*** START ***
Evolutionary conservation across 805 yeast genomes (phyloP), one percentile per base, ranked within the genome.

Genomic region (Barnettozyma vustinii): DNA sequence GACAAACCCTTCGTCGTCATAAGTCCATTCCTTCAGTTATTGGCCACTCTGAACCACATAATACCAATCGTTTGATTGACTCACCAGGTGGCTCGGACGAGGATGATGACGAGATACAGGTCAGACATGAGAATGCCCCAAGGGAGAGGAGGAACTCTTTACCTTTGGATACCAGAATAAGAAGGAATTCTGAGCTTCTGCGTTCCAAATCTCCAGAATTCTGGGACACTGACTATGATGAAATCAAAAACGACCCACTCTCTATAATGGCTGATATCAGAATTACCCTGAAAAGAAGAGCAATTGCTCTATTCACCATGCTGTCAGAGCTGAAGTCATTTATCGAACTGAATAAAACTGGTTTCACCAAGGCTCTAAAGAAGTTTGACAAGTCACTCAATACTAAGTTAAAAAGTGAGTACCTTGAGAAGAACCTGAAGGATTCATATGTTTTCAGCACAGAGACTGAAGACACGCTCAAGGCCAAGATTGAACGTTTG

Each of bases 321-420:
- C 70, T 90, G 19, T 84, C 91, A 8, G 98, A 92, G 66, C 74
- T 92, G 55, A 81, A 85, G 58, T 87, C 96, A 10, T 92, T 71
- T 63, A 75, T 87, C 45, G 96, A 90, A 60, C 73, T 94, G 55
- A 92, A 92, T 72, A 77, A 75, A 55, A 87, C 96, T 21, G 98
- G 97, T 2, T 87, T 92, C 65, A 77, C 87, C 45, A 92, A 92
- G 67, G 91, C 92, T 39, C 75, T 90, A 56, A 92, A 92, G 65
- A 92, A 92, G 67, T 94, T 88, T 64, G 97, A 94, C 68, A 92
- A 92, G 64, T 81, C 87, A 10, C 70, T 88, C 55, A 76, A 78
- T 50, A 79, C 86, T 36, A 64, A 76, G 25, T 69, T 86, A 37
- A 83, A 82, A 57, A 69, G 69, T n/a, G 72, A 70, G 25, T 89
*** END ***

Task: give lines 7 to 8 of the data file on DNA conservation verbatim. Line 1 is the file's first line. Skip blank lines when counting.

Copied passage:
- A 92, A 92, T 72, A 77, A 75, A 55, A 87, C 96, T 21, G 98
- G 97, T 2, T 87, T 92, C 65, A 77, C 87, C 45, A 92, A 92